The Anonymous Widower

£500m Fund To Restore Beeching Rail Cuts Goes Ahead Amid Criticism

The title of this post is the same as that of this article on the BBC.

This is the introductory paragraph.

A government fund is to be launched later to restore historic railway lines closed more than 50 years ago under the so-called Beeching cuts.

The two initial grants are for studies about reopening the lines to Blyth and Ashington in the North East and to Fleetwood to the North of Blackpool.

Blyth And Ashington

Consider.

  • The tracks already exist.
  • There may still be some freight traffic on the route.
  • Connections to the Tyne and Wear Metro appear possible.
  • The Tyne and Wear Metro already shares tracks with other freight and passenger services.
  • New stations and probably new signalling will be needed.
  • The distance between the proposed Northern terminals and the connections with the Tyne and Wear Metro are under twenty miles, which could make battery operation easily possible.
  • The Tyne and Wear Metro is currently procuring a new fleet of trains.

I believe that these branches could be integrated into the Tyne and Wear Metro, providing that the new trains have the right specification.

Light rail vehicles like the Class 398 tram-trains being procured for the South Wales Metro should be able to run these services.

But other manufacturers might have better solutions!

Fleetwood Branch

This extension would need the following.

  • Restoration of the existing track between Poulton-le-Fylde and Fleetwood.
  • One or more new stations.
  • Probable resignalling.

In a simple installation, there is probably space to put a bay platform in Poulton-le-Fylde station, so that a shuttle service could be run to Fleetwood.

But services could also be extended to Preston.

Blackpool though has other rail problems like what are they going to do with the Blackpool South Line.

I believe Blackpool could use similar solutions on both the Blackpool South and Fleetwood Lines to create a bigger solution for the whole of the area.

Conclusion

It looks to me that the government has started with two schemes that are possible and where the track still exists.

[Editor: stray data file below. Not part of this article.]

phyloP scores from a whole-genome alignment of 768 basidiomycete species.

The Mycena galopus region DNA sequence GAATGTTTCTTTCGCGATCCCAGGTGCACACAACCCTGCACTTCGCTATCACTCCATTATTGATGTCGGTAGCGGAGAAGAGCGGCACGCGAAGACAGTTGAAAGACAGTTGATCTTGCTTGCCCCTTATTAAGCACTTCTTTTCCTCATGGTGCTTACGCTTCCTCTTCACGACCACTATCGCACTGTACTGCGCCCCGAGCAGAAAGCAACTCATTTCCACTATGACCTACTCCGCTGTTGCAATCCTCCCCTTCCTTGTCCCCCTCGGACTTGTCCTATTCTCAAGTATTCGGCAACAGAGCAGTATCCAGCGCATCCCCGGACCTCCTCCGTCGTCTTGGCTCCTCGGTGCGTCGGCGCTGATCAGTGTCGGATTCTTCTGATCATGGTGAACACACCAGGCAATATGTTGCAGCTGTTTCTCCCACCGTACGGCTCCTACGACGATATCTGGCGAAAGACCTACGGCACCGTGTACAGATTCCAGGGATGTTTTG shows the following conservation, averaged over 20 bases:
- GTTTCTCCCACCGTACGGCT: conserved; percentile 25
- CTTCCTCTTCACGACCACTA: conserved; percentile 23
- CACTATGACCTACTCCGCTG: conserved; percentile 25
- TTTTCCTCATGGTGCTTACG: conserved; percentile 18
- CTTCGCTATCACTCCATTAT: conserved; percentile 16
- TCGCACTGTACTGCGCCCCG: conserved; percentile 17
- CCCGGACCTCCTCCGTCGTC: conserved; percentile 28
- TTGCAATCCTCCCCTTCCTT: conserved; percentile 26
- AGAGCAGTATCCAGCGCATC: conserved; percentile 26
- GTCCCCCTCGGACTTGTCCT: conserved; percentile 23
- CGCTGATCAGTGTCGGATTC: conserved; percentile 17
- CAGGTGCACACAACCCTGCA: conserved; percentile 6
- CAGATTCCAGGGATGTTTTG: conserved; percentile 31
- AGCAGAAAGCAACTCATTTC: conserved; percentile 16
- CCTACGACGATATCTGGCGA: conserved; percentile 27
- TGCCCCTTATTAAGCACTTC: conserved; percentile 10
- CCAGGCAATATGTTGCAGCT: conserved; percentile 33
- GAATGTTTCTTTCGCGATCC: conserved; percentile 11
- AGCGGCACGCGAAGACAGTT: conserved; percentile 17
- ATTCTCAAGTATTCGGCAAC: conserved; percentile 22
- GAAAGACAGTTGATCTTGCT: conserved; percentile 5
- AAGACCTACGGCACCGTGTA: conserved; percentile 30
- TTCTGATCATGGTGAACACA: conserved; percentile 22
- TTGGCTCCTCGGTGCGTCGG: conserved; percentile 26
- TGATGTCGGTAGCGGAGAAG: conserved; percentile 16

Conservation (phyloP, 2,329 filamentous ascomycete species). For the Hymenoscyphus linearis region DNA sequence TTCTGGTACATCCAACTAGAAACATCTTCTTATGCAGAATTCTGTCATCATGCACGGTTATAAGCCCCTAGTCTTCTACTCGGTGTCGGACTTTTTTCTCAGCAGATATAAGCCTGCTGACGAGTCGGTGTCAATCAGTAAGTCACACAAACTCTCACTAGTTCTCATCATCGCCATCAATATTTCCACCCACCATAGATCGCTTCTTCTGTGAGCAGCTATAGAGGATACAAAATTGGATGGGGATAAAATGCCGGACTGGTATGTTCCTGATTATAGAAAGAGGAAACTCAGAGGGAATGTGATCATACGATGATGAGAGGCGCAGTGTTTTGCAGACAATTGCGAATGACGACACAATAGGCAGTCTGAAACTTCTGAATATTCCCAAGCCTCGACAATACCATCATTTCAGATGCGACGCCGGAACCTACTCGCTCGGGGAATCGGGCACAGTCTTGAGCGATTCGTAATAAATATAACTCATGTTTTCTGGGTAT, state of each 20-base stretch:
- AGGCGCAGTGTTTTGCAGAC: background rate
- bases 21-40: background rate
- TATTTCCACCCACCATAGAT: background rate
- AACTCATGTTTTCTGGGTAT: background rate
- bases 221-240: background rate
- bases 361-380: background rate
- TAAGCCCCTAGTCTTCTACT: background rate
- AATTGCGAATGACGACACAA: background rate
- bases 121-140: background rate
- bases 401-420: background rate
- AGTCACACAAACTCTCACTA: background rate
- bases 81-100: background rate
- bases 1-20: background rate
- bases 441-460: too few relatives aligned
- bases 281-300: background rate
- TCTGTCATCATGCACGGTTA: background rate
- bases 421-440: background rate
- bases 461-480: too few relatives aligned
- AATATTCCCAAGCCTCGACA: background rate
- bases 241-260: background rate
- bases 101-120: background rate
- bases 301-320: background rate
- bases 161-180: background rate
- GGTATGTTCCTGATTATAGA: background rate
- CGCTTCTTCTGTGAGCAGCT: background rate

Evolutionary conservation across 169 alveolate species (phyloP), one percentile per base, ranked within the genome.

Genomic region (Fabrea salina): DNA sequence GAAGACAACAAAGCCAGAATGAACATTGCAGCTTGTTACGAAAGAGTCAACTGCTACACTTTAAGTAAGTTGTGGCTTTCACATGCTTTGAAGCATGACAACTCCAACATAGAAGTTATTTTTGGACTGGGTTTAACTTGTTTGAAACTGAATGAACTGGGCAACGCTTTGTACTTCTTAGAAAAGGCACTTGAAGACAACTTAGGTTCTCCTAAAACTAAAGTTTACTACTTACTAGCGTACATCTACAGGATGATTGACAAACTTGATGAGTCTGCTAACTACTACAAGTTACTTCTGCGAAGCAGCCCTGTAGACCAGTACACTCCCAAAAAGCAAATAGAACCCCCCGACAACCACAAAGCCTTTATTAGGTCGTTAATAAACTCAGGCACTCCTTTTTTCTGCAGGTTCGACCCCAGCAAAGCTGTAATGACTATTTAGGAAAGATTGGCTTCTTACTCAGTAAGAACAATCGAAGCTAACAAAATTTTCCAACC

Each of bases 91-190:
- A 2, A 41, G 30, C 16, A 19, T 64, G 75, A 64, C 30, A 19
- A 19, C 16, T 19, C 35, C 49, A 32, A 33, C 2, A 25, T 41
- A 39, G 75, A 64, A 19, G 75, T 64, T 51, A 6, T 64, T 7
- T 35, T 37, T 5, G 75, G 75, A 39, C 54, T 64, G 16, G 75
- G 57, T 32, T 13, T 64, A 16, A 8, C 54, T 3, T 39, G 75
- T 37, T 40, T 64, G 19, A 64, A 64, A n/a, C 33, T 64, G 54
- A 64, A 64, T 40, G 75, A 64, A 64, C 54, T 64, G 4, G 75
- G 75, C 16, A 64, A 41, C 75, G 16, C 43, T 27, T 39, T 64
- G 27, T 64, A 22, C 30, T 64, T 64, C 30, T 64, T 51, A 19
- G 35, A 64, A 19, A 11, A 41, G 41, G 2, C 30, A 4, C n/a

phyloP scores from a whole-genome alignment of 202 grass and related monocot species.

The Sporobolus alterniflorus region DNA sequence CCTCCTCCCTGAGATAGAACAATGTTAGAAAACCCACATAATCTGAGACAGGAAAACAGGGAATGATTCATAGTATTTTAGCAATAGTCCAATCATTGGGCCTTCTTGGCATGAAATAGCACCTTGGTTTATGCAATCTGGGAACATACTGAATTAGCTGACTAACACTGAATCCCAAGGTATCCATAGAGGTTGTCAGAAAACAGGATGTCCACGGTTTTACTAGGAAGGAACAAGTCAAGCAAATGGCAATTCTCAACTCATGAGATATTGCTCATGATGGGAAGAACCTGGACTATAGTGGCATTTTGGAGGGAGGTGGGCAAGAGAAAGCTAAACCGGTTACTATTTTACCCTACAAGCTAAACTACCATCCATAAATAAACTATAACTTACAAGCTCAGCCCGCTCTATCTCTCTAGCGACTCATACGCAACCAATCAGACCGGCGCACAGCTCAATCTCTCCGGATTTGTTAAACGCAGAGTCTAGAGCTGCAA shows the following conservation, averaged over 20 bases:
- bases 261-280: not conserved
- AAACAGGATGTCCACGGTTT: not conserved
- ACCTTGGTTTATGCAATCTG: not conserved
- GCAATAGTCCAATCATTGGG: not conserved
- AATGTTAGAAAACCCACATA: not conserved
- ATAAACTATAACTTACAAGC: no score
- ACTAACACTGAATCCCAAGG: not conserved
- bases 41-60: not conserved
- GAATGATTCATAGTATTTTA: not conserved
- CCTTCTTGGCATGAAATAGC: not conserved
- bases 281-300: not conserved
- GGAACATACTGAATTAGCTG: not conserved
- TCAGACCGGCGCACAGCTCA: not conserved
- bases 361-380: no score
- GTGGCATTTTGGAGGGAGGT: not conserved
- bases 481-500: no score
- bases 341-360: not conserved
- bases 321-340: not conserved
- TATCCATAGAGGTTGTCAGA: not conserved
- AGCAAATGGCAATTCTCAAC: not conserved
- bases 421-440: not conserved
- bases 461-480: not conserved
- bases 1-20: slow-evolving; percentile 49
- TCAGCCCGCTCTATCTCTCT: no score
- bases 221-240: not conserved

It is to be hoped that the two studies come up with easy-to-build and fundable schemes, which are the first of many.

January 28, 2020 - Posted by | Transport | , , , , , ,

9 Comments »

  1. Freight destined for Fleetwood should be taken off Amounderness Way and put on the railway, which in turn will remove the need to build the Windy Harbour-Skippool bypass that will only serve to destroy yet more countryside.

    Comment by Charlie Bowman | January 28, 2020 | Reply

    • Thanks for that! I have read somewhere that the branch can serve Fleetwood’s recycling centre.

      Comment by AnonW | January 28, 2020 | Reply

      • Yes, I believe it can, which would certainly be better than nothing.

        Comment by Charlie Bowman | January 28, 2020

      • I also think there’s a battery tram-train solution in there somewhere for Blackpool. They would perhaps terminate at Poulton-ke-Fylde or even Preston and charge on both the 25 KVAC overhead and the 750 VDC of the tramway. They could be the same or similar to those being developed for Cardiff. Or knowing what Stadler gets up to with some of their innovative trains, they could be a rumoured tram-train variant of Liverpool’s new Class 777 trains, which could anyway extend to Preston under battery power, via Ormskirk.

        If the 777s are as good as Greater Anglia’s new 745 expresses and 755 local trains, Northern will get invaded by Merseyrail in several places.

        Still Northern will be the only loser, as passengers will hopefully benefit grearly!

        Comment by AnonW | January 28, 2020

      • HeI don’t think it will be part of a Fylde Peninsula tram loop. For me an alternative to road freight is the way forward; there wouldn’t be enough patronage between October and April for a purely passenger service to be viable. I am not exactly an expert in these matters but I can see what it would benefit the most, and therefore the likelihood of it not being used for that function!